Many of the ‘essential workers’ during the Covid-19 pandemic are migrants, playing an important role for the continued functioning of basic services – notably health services, social care, and food supply chains. We argue that this role should be taken into account when assessing the impacts of migrant workers and in the design of labour migration and related public policies. Existing studies highlight how the employment of migrant workers in essential services is shaped by interests of employers, sectoral policies, and national institutions. Considerations of how migrants may affect the systemic resilience of essential services – in a pandemic or similar crises – are pervasively absent, not only in policy-making but also in research. Drawing on several disciplines, we outline the concept of systemic resilience and develop implications for the analysis and regulation of labour migration. We call for shifting the focus from the role of migrants in specific occupations and sectors in particular countries to transnational systems of production and service provision. To study how migrant workers affect systemic resilience, we propose an agenda for comparative research along three lines: comparing migrants to citizens within the same system, comparing migrants’ roles across systems, and comparing strategies for resilience adopted in different systems.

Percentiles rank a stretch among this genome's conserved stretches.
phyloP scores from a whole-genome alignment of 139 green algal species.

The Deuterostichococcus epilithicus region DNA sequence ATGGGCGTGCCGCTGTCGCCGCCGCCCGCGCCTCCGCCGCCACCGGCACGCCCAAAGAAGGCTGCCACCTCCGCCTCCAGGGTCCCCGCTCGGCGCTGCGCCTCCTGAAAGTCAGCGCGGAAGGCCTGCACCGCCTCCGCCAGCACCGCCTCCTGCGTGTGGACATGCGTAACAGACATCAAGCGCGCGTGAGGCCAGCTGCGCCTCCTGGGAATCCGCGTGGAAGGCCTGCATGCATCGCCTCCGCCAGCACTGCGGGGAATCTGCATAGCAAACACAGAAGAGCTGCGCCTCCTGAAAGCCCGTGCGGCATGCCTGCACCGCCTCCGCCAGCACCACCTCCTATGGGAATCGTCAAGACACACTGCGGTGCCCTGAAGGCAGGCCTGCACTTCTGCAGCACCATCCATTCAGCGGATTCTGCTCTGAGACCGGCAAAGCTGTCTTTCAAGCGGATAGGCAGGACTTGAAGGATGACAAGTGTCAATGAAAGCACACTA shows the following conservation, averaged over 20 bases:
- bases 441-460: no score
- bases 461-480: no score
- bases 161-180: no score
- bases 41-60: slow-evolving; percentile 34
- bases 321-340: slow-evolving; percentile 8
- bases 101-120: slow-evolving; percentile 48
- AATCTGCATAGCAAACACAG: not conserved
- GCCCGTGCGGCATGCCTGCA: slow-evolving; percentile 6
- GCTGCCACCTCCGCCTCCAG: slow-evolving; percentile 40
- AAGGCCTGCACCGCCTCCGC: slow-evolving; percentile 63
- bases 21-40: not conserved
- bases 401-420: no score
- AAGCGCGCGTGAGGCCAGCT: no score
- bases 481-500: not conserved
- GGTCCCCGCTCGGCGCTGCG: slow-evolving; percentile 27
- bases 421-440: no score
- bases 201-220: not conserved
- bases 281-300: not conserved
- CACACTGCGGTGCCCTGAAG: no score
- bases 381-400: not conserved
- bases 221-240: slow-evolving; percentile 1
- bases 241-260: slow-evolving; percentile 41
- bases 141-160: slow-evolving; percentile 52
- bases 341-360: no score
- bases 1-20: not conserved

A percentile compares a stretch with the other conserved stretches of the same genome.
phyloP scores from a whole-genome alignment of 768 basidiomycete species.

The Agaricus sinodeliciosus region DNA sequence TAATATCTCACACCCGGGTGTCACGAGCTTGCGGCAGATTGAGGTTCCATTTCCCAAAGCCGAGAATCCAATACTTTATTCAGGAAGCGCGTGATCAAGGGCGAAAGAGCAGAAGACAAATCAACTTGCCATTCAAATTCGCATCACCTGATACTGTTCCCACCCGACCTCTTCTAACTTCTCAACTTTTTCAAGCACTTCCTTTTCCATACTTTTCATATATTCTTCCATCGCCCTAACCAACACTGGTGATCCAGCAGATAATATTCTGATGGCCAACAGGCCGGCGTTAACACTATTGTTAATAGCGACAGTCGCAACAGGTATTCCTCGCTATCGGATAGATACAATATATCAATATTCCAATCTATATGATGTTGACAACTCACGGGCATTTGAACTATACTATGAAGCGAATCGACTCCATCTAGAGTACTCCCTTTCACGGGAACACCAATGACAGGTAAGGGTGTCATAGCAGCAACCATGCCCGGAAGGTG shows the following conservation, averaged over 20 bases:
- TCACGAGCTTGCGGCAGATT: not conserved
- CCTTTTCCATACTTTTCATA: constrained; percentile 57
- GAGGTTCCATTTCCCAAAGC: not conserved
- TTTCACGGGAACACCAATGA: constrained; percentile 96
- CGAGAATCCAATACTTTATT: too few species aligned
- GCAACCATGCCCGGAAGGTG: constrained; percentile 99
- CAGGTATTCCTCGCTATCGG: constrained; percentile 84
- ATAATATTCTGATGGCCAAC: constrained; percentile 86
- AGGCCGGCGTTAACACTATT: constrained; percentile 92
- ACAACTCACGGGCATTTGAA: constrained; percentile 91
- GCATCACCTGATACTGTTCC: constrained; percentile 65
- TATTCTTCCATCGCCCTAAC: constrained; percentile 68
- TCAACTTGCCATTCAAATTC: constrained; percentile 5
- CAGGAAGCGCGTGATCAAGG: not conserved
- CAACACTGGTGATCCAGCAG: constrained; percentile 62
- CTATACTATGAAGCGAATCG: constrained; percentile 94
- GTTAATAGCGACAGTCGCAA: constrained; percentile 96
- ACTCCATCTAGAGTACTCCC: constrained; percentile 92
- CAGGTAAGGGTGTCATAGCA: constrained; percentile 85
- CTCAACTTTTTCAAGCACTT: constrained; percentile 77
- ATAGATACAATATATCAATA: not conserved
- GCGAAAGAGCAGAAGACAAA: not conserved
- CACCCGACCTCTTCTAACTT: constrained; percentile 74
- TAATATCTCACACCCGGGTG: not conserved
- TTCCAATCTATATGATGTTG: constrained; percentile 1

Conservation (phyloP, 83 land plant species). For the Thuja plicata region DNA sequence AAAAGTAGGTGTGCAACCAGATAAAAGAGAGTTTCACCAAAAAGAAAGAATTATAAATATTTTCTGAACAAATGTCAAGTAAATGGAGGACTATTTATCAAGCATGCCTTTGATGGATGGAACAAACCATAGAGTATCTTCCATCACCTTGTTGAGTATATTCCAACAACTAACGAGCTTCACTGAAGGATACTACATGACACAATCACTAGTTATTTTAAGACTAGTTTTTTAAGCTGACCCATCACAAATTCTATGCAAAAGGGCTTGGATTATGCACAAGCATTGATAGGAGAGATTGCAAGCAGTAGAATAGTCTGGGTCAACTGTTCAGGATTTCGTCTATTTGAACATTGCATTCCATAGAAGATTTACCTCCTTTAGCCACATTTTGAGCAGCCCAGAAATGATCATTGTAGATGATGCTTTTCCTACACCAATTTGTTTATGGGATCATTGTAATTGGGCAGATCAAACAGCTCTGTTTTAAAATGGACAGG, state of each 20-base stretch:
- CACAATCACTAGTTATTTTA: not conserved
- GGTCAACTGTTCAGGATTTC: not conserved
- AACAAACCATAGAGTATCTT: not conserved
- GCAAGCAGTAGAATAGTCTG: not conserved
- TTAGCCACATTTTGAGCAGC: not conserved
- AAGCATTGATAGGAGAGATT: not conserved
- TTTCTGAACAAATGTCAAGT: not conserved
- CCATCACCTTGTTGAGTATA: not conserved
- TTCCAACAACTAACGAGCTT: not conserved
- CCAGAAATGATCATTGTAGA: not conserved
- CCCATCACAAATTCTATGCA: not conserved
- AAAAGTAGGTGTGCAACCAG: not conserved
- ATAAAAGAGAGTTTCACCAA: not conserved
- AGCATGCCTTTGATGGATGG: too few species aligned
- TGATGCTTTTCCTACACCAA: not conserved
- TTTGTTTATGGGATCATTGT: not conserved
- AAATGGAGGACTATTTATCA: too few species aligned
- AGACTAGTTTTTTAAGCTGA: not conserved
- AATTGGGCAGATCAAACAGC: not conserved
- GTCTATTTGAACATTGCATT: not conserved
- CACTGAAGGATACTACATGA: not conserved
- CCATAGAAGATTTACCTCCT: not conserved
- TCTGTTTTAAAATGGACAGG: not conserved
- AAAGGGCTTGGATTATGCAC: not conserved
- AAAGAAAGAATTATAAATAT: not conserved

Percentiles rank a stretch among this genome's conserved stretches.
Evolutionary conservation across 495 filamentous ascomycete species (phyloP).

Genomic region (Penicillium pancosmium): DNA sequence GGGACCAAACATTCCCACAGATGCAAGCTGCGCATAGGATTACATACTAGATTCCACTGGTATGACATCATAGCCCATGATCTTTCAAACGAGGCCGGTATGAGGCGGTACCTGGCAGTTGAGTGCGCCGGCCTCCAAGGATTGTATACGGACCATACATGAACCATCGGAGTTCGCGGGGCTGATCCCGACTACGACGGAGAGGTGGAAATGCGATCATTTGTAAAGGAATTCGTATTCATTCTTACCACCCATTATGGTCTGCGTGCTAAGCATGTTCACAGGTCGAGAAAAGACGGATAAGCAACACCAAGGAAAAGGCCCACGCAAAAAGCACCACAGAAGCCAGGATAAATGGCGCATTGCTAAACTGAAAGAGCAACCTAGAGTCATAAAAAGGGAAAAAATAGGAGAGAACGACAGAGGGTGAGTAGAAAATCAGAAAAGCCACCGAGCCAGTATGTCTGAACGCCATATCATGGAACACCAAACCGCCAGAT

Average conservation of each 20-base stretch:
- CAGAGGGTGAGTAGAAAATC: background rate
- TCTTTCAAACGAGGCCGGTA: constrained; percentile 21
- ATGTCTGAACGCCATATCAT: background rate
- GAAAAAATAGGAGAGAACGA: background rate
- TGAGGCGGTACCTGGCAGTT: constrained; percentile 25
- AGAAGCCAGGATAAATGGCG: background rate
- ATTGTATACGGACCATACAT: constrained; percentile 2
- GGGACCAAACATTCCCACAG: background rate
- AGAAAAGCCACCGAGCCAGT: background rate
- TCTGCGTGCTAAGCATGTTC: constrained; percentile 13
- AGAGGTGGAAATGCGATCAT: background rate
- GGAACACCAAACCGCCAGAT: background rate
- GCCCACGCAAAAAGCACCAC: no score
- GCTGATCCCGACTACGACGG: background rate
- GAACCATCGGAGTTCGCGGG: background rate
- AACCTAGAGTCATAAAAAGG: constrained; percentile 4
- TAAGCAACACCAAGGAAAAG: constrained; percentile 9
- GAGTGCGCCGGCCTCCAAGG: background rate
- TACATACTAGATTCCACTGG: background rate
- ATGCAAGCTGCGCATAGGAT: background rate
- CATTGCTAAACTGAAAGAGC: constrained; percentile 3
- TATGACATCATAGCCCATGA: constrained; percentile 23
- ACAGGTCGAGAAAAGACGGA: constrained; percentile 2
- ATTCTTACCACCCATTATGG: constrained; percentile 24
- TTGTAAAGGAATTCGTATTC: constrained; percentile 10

|Journal||Comparative Migration Studies|
|Publication status||Accepted/In press - 10 Jun 2021|
- Migration Mobilities Bristol
- labour migration